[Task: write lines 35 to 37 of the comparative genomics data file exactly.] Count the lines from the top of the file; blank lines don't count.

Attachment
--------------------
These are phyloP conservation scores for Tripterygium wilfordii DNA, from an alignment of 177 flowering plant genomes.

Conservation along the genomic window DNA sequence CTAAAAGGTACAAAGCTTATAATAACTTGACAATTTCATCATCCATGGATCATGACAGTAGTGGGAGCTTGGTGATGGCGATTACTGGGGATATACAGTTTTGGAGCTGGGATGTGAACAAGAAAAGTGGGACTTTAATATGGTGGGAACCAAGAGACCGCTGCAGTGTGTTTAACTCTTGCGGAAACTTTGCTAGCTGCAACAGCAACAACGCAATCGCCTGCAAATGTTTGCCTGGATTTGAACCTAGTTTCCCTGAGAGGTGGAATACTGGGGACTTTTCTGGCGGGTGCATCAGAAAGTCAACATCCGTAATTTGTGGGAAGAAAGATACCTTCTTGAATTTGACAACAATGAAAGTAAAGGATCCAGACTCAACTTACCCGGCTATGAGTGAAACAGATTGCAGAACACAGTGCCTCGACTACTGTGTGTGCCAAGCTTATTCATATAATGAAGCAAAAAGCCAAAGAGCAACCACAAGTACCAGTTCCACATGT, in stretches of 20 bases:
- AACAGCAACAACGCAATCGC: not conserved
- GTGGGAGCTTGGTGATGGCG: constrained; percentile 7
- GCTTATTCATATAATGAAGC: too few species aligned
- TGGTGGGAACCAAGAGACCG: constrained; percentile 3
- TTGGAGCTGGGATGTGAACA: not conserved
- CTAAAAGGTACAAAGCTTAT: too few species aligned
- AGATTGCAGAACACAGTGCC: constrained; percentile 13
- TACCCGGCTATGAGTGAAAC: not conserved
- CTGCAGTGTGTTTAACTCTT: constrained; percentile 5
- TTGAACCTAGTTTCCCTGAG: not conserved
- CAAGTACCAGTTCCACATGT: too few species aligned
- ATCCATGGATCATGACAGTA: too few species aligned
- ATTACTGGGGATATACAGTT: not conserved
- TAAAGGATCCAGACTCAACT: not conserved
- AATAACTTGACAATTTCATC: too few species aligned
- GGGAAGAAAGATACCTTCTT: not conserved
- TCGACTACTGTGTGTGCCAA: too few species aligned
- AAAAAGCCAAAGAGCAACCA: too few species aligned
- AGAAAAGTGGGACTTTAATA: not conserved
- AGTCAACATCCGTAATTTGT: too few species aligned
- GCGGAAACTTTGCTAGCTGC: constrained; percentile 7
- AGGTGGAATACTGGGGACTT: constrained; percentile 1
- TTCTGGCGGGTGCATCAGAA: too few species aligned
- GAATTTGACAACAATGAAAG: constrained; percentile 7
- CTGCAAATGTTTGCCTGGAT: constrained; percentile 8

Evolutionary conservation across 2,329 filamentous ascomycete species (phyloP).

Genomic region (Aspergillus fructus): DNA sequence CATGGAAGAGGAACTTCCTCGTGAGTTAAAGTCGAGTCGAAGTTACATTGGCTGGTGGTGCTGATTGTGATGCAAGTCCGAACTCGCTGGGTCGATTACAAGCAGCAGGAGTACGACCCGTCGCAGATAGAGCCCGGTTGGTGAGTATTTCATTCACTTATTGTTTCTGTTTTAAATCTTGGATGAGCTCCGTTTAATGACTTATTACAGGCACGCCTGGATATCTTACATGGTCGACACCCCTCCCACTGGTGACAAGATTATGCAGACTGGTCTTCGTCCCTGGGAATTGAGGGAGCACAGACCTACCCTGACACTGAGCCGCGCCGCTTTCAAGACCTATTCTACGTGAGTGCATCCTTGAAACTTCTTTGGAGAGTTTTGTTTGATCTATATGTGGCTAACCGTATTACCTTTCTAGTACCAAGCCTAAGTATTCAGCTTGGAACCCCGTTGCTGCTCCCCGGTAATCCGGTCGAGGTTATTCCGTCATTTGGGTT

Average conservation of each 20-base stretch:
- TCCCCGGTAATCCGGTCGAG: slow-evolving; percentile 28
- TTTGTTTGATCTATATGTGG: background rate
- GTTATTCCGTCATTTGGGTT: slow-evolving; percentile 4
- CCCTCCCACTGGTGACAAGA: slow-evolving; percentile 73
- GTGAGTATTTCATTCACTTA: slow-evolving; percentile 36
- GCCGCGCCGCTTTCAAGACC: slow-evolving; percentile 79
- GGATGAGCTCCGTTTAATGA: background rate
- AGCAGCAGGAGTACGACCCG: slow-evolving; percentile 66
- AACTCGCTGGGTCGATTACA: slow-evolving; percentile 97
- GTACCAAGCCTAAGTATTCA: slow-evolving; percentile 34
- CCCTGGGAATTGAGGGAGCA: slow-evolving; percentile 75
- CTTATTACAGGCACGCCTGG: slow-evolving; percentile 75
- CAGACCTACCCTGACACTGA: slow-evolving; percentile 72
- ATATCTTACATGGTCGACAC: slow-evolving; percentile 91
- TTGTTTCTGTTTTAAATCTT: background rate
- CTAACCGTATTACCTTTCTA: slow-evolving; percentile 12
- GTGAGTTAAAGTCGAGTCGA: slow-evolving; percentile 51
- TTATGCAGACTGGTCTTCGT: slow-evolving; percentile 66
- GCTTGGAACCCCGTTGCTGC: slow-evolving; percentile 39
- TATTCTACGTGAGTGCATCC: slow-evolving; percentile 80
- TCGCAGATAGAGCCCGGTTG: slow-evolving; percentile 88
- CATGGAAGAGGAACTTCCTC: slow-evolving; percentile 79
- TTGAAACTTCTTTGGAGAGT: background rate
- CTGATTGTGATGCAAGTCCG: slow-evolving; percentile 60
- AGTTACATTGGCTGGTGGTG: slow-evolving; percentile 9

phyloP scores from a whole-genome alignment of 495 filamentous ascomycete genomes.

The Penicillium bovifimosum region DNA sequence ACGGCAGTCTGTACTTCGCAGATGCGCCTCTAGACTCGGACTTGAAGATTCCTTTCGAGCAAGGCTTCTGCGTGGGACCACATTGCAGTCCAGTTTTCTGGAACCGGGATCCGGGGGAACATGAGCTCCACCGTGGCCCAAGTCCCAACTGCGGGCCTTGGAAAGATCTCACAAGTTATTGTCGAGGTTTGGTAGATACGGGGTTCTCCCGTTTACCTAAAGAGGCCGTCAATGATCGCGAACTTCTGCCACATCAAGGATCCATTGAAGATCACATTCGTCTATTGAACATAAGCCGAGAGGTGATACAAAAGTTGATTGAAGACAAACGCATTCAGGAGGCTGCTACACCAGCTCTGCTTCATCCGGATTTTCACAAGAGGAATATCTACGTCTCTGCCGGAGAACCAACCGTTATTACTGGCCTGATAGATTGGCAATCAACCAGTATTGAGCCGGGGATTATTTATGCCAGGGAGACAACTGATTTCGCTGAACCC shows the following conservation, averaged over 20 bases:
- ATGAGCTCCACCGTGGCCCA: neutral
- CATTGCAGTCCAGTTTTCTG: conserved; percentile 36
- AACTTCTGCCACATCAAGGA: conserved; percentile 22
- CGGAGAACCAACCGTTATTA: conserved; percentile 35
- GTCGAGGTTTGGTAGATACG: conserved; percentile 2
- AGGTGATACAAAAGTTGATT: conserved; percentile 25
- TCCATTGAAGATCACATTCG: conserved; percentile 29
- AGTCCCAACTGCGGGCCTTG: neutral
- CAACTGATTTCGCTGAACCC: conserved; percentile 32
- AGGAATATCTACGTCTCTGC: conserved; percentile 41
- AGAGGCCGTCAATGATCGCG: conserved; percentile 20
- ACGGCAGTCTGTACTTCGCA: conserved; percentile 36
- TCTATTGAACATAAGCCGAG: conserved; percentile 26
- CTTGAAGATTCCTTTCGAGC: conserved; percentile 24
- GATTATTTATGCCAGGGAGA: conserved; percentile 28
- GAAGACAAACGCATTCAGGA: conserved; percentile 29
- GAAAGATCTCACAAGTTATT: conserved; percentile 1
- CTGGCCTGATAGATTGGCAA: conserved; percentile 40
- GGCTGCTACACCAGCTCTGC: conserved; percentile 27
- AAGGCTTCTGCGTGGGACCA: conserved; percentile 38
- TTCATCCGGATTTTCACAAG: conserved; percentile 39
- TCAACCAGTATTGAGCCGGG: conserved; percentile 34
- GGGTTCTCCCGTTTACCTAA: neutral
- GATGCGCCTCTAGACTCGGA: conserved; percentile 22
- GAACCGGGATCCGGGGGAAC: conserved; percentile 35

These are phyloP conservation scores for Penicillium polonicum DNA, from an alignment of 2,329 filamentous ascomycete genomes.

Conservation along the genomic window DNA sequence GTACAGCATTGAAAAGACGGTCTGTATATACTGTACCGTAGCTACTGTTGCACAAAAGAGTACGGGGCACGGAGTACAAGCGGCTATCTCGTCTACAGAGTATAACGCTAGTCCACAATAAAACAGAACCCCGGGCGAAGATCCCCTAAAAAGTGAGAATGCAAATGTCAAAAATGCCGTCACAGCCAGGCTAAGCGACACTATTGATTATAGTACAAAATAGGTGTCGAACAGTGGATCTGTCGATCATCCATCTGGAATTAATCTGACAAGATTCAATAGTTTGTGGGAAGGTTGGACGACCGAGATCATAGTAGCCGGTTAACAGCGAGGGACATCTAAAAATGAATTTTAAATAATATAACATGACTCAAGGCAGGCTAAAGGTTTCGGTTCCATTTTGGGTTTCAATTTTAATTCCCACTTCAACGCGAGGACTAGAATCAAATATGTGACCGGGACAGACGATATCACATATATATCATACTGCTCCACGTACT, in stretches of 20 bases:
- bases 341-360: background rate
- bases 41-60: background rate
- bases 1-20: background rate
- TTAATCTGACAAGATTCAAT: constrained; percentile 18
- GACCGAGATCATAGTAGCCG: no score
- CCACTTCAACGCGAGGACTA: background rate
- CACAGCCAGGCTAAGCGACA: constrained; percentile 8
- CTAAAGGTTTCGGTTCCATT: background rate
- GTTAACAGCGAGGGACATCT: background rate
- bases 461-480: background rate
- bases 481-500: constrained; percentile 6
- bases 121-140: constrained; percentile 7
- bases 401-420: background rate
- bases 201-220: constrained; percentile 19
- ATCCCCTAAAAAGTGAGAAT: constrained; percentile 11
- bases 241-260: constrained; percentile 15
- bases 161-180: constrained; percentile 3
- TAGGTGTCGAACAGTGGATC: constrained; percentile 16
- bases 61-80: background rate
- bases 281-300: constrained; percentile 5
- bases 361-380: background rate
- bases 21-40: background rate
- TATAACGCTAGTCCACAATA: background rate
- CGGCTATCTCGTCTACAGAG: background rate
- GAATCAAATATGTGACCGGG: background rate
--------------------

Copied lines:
- GTGAGTATTTCATTCACTTA: slow-evolving; percentile 36
- GCCGCGCCGCTTTCAAGACC: slow-evolving; percentile 79
- GGATGAGCTCCGTTTAATGA: background rate